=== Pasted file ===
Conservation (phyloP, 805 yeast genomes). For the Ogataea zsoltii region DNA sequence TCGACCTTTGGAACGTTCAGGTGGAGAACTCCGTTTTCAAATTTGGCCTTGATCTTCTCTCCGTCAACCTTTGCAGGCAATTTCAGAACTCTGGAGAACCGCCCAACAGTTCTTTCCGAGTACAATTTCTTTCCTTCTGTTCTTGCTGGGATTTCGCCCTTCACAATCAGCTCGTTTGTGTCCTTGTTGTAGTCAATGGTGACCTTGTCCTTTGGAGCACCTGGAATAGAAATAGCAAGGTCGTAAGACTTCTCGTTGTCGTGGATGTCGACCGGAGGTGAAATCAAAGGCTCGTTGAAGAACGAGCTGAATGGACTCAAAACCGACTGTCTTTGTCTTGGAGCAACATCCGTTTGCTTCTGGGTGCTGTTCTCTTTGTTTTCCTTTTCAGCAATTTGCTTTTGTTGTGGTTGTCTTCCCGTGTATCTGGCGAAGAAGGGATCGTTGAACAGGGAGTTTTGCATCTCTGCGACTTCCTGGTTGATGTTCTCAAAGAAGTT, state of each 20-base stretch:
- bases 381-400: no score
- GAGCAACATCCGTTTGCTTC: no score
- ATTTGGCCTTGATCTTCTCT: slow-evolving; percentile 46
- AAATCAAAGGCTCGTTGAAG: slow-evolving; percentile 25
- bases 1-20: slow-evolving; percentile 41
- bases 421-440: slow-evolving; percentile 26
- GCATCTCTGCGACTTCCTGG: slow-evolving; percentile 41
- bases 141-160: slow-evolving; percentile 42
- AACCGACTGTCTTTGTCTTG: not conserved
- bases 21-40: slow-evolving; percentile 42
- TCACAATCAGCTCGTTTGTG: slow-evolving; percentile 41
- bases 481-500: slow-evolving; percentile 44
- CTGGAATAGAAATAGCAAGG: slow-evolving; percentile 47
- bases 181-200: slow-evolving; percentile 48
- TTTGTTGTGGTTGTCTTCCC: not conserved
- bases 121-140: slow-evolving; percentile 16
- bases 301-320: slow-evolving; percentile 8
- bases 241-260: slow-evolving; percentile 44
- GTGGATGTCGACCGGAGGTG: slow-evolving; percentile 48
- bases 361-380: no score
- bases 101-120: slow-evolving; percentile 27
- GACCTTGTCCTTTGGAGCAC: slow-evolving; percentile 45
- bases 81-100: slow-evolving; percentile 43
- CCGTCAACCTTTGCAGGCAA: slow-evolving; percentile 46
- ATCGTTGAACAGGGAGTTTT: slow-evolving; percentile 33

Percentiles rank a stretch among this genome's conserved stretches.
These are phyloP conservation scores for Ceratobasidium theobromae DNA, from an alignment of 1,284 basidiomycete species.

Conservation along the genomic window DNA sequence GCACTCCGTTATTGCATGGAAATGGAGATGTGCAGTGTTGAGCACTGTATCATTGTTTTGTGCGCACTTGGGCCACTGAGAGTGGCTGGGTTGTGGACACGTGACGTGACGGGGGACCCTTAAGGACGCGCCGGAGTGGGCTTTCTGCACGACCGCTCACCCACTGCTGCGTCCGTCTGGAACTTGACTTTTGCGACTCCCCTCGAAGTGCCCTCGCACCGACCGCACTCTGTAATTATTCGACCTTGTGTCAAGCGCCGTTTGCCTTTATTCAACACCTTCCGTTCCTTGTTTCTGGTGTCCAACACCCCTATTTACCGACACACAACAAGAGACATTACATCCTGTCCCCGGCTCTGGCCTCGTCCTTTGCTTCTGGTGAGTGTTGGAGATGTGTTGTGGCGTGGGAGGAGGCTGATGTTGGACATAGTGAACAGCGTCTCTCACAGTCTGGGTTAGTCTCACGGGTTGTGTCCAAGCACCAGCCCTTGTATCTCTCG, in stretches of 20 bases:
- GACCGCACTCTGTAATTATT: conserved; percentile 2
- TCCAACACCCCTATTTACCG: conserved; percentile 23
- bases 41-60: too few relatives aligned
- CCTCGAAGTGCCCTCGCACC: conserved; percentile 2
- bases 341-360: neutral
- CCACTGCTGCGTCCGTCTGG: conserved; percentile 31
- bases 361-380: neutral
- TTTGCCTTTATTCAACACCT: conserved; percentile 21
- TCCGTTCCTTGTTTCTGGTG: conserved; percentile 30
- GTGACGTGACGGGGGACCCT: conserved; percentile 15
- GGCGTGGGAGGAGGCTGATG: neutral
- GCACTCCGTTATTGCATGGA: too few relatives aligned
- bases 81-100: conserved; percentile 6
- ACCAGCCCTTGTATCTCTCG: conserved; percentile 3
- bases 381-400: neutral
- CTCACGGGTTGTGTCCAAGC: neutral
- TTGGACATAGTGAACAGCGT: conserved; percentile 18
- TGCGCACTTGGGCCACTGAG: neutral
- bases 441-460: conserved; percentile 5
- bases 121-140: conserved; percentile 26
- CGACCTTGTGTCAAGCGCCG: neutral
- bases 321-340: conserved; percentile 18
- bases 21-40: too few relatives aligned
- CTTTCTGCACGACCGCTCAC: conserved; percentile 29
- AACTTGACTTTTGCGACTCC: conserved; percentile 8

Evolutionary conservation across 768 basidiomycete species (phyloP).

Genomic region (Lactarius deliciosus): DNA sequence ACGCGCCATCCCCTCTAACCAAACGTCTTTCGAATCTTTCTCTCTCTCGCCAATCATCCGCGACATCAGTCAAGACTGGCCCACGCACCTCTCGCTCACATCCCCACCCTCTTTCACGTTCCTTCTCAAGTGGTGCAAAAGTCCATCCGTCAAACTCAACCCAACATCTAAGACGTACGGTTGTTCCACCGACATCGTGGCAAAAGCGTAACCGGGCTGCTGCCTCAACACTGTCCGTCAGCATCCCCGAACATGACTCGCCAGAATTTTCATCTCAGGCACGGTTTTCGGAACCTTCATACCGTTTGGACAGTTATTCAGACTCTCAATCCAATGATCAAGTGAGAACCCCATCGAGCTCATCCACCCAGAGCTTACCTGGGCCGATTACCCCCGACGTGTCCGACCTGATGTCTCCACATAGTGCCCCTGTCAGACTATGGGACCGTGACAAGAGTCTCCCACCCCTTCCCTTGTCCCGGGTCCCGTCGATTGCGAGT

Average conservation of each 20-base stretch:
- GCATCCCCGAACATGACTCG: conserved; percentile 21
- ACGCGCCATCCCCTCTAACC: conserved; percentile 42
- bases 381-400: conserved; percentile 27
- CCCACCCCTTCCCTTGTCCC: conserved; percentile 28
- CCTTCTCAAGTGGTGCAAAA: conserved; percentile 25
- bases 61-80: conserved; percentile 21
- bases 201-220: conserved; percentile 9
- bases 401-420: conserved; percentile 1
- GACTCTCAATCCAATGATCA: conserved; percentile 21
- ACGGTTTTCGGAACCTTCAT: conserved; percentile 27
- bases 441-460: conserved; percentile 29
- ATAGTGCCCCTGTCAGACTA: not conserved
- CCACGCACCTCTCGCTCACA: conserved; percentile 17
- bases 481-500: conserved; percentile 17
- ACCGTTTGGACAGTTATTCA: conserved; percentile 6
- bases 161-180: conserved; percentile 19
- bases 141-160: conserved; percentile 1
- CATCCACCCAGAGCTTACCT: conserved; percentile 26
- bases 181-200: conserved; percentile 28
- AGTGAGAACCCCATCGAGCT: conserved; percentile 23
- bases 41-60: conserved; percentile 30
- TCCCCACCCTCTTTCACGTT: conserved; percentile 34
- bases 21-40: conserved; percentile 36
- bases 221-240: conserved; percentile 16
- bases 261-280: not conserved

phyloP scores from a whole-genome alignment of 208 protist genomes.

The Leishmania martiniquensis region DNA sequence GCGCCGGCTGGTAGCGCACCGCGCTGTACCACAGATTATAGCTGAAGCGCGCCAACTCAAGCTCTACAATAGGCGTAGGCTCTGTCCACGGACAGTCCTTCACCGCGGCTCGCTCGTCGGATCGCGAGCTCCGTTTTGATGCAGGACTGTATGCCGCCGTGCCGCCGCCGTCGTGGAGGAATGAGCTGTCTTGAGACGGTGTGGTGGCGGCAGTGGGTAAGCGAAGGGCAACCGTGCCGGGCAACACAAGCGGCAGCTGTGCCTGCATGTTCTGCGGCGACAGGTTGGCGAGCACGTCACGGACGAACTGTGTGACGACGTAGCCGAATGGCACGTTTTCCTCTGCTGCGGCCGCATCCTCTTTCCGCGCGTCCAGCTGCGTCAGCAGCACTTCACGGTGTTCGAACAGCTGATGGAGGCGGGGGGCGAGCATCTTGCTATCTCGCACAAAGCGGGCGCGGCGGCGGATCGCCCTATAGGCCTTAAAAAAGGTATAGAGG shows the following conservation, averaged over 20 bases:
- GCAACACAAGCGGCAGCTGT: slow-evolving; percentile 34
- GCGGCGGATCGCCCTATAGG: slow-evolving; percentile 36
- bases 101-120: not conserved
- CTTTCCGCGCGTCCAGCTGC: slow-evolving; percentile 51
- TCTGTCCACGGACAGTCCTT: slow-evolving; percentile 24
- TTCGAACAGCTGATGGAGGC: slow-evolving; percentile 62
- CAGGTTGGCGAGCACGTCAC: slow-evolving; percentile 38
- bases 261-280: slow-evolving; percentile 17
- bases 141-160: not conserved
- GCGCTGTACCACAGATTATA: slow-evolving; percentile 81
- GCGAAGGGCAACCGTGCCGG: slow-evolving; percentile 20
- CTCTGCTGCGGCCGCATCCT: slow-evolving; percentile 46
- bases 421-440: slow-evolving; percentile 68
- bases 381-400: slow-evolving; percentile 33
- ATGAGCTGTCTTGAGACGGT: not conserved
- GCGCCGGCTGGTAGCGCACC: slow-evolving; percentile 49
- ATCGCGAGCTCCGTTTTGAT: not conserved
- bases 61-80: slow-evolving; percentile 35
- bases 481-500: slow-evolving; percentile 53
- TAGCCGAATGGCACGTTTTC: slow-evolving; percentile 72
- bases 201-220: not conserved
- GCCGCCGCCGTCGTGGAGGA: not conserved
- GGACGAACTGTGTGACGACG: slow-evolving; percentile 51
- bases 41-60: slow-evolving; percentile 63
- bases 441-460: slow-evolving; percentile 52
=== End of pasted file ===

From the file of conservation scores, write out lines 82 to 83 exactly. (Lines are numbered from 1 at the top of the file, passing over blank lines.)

- bases 261-280: not conserved

phyloP scores from a whole-genome alignment of 208 protist genomes.